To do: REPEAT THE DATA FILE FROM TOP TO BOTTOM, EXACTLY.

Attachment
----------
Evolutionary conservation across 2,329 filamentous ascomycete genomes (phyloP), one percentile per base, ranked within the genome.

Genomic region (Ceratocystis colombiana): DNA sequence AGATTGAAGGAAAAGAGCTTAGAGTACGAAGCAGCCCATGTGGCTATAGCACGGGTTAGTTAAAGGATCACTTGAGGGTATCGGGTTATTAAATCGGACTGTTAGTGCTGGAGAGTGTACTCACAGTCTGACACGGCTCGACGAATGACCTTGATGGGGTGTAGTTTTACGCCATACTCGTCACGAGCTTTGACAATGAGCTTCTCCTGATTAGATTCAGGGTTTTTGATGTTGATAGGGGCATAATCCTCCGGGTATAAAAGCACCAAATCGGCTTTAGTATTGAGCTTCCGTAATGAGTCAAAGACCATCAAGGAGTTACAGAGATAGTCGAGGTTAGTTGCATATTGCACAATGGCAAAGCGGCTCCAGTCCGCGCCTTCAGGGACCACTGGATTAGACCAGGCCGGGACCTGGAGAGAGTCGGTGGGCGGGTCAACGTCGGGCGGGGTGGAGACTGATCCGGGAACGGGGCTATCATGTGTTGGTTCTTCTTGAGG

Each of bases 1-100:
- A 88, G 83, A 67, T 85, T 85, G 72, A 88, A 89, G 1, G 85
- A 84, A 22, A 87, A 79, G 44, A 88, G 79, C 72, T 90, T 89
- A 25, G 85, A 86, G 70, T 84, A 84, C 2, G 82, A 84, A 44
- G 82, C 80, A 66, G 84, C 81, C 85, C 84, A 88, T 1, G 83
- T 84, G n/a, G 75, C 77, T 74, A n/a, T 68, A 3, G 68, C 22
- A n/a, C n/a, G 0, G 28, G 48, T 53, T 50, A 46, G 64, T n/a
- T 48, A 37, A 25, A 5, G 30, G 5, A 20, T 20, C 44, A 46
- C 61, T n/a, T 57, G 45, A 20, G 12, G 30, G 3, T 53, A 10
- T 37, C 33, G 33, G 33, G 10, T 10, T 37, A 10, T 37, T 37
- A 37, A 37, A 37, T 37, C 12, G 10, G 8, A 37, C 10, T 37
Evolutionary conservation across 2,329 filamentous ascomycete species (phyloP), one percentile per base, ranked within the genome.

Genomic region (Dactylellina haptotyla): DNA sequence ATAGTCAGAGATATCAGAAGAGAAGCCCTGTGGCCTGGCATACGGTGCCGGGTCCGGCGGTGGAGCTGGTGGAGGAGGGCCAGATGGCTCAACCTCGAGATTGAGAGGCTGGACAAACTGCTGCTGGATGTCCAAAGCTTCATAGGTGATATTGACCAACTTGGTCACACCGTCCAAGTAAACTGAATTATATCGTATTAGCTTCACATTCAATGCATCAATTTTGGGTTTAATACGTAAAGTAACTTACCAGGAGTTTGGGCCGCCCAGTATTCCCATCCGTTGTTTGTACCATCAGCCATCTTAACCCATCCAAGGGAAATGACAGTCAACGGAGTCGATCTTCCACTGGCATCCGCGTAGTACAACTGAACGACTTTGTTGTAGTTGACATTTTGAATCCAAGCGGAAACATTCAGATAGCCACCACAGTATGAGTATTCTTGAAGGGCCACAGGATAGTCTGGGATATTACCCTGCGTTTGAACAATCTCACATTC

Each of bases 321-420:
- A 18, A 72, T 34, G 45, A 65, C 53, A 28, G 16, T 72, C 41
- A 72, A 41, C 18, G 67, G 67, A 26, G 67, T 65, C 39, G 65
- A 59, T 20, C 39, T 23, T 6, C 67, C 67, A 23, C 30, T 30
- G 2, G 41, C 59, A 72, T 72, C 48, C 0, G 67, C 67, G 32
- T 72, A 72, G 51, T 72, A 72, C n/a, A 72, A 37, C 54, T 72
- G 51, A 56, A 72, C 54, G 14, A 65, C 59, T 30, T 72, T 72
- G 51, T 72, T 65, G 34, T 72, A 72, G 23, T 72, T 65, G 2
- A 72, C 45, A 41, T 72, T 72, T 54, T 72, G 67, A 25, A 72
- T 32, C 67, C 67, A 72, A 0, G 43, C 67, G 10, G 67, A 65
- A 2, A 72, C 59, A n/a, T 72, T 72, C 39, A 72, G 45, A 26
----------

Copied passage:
Evolutionary conservation across 2,329 filamentous ascomycete genomes (phyloP), one percentile per base, ranked within the genome.

Genomic region (Ceratocystis colombiana): DNA sequence AGATTGAAGGAAAAGAGCTTAGAGTACGAAGCAGCCCATGTGGCTATAGCACGGGTTAGTTAAAGGATCACTTGAGGGTATCGGGTTATTAAATCGGACTGTTAGTGCTGGAGAGTGTACTCACAGTCTGACACGGCTCGACGAATGACCTTGATGGGGTGTAGTTTTACGCCATACTCGTCACGAGCTTTGACAATGAGCTTCTCCTGATTAGATTCAGGGTTTTTGATGTTGATAGGGGCATAATCCTCCGGGTATAAAAGCACCAAATCGGCTTTAGTATTGAGCTTCCGTAATGAGTCAAAGACCATCAAGGAGTTACAGAGATAGTCGAGGTTAGTTGCATATTGCACAATGGCAAAGCGGCTCCAGTCCGCGCCTTCAGGGACCACTGGATTAGACCAGGCCGGGACCTGGAGAGAGTCGGTGGGCGGGTCAACGTCGGGCGGGGTGGAGACTGATCCGGGAACGGGGCTATCATGTGTTGGTTCTTCTTGAGG

Each of bases 1-100:
- A 88, G 83, A 67, T 85, T 85, G 72, A 88, A 89, G 1, G 85
- A 84, A 22, A 87, A 79, G 44, A 88, G 79, C 72, T 90, T 89
- A 25, G 85, A 86, G 70, T 84, A 84, C 2, G 82, A 84, A 44
- G 82, C 80, A 66, G 84, C 81, C 85, C 84, A 88, T 1, G 83
- T 84, G n/a, G 75, C 77, T 74, A n/a, T 68, A 3, G 68, C 22
- A n/a, C n/a, G 0, G 28, G 48, T 53, T 50, A 46, G 64, T n/a
- T 48, A 37, A 25, A 5, G 30, G 5, A 20, T 20, C 44, A 46
- C 61, T n/a, T 57, G 45, A 20, G 12, G 30, G 3, T 53, A 10
- T 37, C 33, G 33, G 33, G 10, T 10, T 37, A 10, T 37, T 37
- A 37, A 37, A 37, T 37, C 12, G 10, G 8, A 37, C 10, T 37
Evolutionary conservation across 2,329 filamentous ascomycete species (phyloP), one percentile per base, ranked within the genome.

Genomic region (Dactylellina haptotyla): DNA sequence ATAGTCAGAGATATCAGAAGAGAAGCCCTGTGGCCTGGCATACGGTGCCGGGTCCGGCGGTGGAGCTGGTGGAGGAGGGCCAGATGGCTCAACCTCGAGATTGAGAGGCTGGACAAACTGCTGCTGGATGTCCAAAGCTTCATAGGTGATATTGACCAACTTGGTCACACCGTCCAAGTAAACTGAATTATATCGTATTAGCTTCACATTCAATGCATCAATTTTGGGTTTAATACGTAAAGTAACTTACCAGGAGTTTGGGCCGCCCAGTATTCCCATCCGTTGTTTGTACCATCAGCCATCTTAACCCATCCAAGGGAAATGACAGTCAACGGAGTCGATCTTCCACTGGCATCCGCGTAGTACAACTGAACGACTTTGTTGTAGTTGACATTTTGAATCCAAGCGGAAACATTCAGATAGCCACCACAGTATGAGTATTCTTGAAGGGCCACAGGATAGTCTGGGATATTACCCTGCGTTTGAACAATCTCACATTC

Each of bases 321-420:
- A 18, A 72, T 34, G 45, A 65, C 53, A 28, G 16, T 72, C 41
- A 72, A 41, C 18, G 67, G 67, A 26, G 67, T 65, C 39, G 65
- A 59, T 20, C 39, T 23, T 6, C 67, C 67, A 23, C 30, T 30
- G 2, G 41, C 59, A 72, T 72, C 48, C 0, G 67, C 67, G 32
- T 72, A 72, G 51, T 72, A 72, C n/a, A 72, A 37, C 54, T 72
- G 51, A 56, A 72, C 54, G 14, A 65, C 59, T 30, T 72, T 72
- G 51, T 72, T 65, G 34, T 72, A 72, G 23, T 72, T 65, G 2
- A 72, C 45, A 41, T 72, T 72, T 54, T 72, G 67, A 25, A 72
- T 32, C 67, C 67, A 72, A 0, G 43, C 67, G 10, G 67, A 65
- A 2, A 72, C 59, A n/a, T 72, T 72, C 39, A 72, G 45, A 26